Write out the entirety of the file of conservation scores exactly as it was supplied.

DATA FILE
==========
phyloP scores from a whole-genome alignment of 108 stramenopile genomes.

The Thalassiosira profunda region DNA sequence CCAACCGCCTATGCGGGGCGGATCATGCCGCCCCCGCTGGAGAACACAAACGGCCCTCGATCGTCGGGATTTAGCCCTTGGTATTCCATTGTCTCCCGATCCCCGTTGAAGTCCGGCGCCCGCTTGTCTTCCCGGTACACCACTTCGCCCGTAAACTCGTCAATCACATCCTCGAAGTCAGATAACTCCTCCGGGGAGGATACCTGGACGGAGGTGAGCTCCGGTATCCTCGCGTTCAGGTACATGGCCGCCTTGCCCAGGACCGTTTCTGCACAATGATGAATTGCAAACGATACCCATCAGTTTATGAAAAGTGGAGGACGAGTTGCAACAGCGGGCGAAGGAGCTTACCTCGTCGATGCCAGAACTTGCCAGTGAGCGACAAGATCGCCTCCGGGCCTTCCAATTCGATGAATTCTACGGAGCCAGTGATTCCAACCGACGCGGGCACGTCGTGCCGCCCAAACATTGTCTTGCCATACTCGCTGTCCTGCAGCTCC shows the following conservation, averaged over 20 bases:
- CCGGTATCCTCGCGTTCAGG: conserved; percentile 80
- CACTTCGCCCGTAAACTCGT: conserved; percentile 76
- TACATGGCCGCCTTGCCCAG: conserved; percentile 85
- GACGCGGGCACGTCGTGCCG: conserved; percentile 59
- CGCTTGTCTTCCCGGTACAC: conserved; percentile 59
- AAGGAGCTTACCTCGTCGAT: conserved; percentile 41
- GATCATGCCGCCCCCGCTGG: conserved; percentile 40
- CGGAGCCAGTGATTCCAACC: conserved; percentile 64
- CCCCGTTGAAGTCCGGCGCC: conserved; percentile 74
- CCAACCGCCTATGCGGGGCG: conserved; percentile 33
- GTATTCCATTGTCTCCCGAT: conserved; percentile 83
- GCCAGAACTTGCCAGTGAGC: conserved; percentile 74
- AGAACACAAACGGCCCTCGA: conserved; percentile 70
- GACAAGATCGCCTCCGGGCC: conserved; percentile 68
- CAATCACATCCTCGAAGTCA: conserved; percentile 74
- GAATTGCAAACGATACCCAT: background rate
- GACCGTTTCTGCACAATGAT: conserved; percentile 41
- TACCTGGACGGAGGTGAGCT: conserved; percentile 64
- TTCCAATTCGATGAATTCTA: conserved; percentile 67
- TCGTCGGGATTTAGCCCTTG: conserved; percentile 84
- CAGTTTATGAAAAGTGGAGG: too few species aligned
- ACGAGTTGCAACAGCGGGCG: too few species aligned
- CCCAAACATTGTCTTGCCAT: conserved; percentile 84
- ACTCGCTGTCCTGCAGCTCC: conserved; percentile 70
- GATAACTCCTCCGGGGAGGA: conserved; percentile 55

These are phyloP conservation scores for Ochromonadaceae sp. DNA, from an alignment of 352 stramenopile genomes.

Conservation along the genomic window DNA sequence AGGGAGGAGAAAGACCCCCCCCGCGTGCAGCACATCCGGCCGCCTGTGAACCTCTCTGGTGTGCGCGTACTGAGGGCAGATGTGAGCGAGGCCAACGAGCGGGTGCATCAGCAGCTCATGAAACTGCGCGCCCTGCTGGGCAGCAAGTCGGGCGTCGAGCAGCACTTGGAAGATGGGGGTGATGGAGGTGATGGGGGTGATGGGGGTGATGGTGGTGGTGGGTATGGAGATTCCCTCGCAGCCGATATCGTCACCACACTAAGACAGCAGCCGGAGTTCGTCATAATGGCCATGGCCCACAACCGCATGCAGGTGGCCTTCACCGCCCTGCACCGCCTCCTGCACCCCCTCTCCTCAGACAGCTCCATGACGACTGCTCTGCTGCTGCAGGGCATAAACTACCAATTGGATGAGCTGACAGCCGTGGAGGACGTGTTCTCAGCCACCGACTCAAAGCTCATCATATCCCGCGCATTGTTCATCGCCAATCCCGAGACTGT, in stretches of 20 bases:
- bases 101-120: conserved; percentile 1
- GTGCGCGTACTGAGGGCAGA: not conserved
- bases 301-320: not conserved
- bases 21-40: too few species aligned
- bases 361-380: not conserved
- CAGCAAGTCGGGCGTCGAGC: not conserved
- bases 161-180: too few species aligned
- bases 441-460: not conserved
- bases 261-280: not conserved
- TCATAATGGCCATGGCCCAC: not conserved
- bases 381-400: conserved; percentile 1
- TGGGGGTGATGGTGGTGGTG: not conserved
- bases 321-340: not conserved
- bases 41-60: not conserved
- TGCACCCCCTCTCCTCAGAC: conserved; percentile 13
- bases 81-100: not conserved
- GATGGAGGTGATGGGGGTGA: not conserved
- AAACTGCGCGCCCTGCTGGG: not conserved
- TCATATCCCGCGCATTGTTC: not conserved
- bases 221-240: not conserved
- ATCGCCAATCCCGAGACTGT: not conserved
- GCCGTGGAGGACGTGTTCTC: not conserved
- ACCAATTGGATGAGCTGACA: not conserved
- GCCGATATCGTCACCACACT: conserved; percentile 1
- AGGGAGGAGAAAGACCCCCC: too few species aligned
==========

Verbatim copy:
phyloP scores from a whole-genome alignment of 108 stramenopile genomes.

The Thalassiosira profunda region DNA sequence CCAACCGCCTATGCGGGGCGGATCATGCCGCCCCCGCTGGAGAACACAAACGGCCCTCGATCGTCGGGATTTAGCCCTTGGTATTCCATTGTCTCCCGATCCCCGTTGAAGTCCGGCGCCCGCTTGTCTTCCCGGTACACCACTTCGCCCGTAAACTCGTCAATCACATCCTCGAAGTCAGATAACTCCTCCGGGGAGGATACCTGGACGGAGGTGAGCTCCGGTATCCTCGCGTTCAGGTACATGGCCGCCTTGCCCAGGACCGTTTCTGCACAATGATGAATTGCAAACGATACCCATCAGTTTATGAAAAGTGGAGGACGAGTTGCAACAGCGGGCGAAGGAGCTTACCTCGTCGATGCCAGAACTTGCCAGTGAGCGACAAGATCGCCTCCGGGCCTTCCAATTCGATGAATTCTACGGAGCCAGTGATTCCAACCGACGCGGGCACGTCGTGCCGCCCAAACATTGTCTTGCCATACTCGCTGTCCTGCAGCTCC shows the following conservation, averaged over 20 bases:
- CCGGTATCCTCGCGTTCAGG: conserved; percentile 80
- CACTTCGCCCGTAAACTCGT: conserved; percentile 76
- TACATGGCCGCCTTGCCCAG: conserved; percentile 85
- GACGCGGGCACGTCGTGCCG: conserved; percentile 59
- CGCTTGTCTTCCCGGTACAC: conserved; percentile 59
- AAGGAGCTTACCTCGTCGAT: conserved; percentile 41
- GATCATGCCGCCCCCGCTGG: conserved; percentile 40
- CGGAGCCAGTGATTCCAACC: conserved; percentile 64
- CCCCGTTGAAGTCCGGCGCC: conserved; percentile 74
- CCAACCGCCTATGCGGGGCG: conserved; percentile 33
- GTATTCCATTGTCTCCCGAT: conserved; percentile 83
- GCCAGAACTTGCCAGTGAGC: conserved; percentile 74
- AGAACACAAACGGCCCTCGA: conserved; percentile 70
- GACAAGATCGCCTCCGGGCC: conserved; percentile 68
- CAATCACATCCTCGAAGTCA: conserved; percentile 74
- GAATTGCAAACGATACCCAT: background rate
- GACCGTTTCTGCACAATGAT: conserved; percentile 41
- TACCTGGACGGAGGTGAGCT: conserved; percentile 64
- TTCCAATTCGATGAATTCTA: conserved; percentile 67
- TCGTCGGGATTTAGCCCTTG: conserved; percentile 84
- CAGTTTATGAAAAGTGGAGG: too few species aligned
- ACGAGTTGCAACAGCGGGCG: too few species aligned
- CCCAAACATTGTCTTGCCAT: conserved; percentile 84
- ACTCGCTGTCCTGCAGCTCC: conserved; percentile 70
- GATAACTCCTCCGGGGAGGA: conserved; percentile 55

These are phyloP conservation scores for Ochromonadaceae sp. DNA, from an alignment of 352 stramenopile genomes.

Conservation along the genomic window DNA sequence AGGGAGGAGAAAGACCCCCCCCGCGTGCAGCACATCCGGCCGCCTGTGAACCTCTCTGGTGTGCGCGTACTGAGGGCAGATGTGAGCGAGGCCAACGAGCGGGTGCATCAGCAGCTCATGAAACTGCGCGCCCTGCTGGGCAGCAAGTCGGGCGTCGAGCAGCACTTGGAAGATGGGGGTGATGGAGGTGATGGGGGTGATGGGGGTGATGGTGGTGGTGGGTATGGAGATTCCCTCGCAGCCGATATCGTCACCACACTAAGACAGCAGCCGGAGTTCGTCATAATGGCCATGGCCCACAACCGCATGCAGGTGGCCTTCACCGCCCTGCACCGCCTCCTGCACCCCCTCTCCTCAGACAGCTCCATGACGACTGCTCTGCTGCTGCAGGGCATAAACTACCAATTGGATGAGCTGACAGCCGTGGAGGACGTGTTCTCAGCCACCGACTCAAAGCTCATCATATCCCGCGCATTGTTCATCGCCAATCCCGAGACTGT, in stretches of 20 bases:
- bases 101-120: conserved; percentile 1
- GTGCGCGTACTGAGGGCAGA: not conserved
- bases 301-320: not conserved
- bases 21-40: too few species aligned
- bases 361-380: not conserved
- CAGCAAGTCGGGCGTCGAGC: not conserved
- bases 161-180: too few species aligned
- bases 441-460: not conserved
- bases 261-280: not conserved
- TCATAATGGCCATGGCCCAC: not conserved
- bases 381-400: conserved; percentile 1
- TGGGGGTGATGGTGGTGGTG: not conserved
- bases 321-340: not conserved
- bases 41-60: not conserved
- TGCACCCCCTCTCCTCAGAC: conserved; percentile 13
- bases 81-100: not conserved
- GATGGAGGTGATGGGGGTGA: not conserved
- AAACTGCGCGCCCTGCTGGG: not conserved
- TCATATCCCGCGCATTGTTC: not conserved
- bases 221-240: not conserved
- ATCGCCAATCCCGAGACTGT: not conserved
- GCCGTGGAGGACGTGTTCTC: not conserved
- ACCAATTGGATGAGCTGACA: not conserved
- GCCGATATCGTCACCACACT: conserved; percentile 1
- AGGGAGGAGAAAGACCCCCC: too few species aligned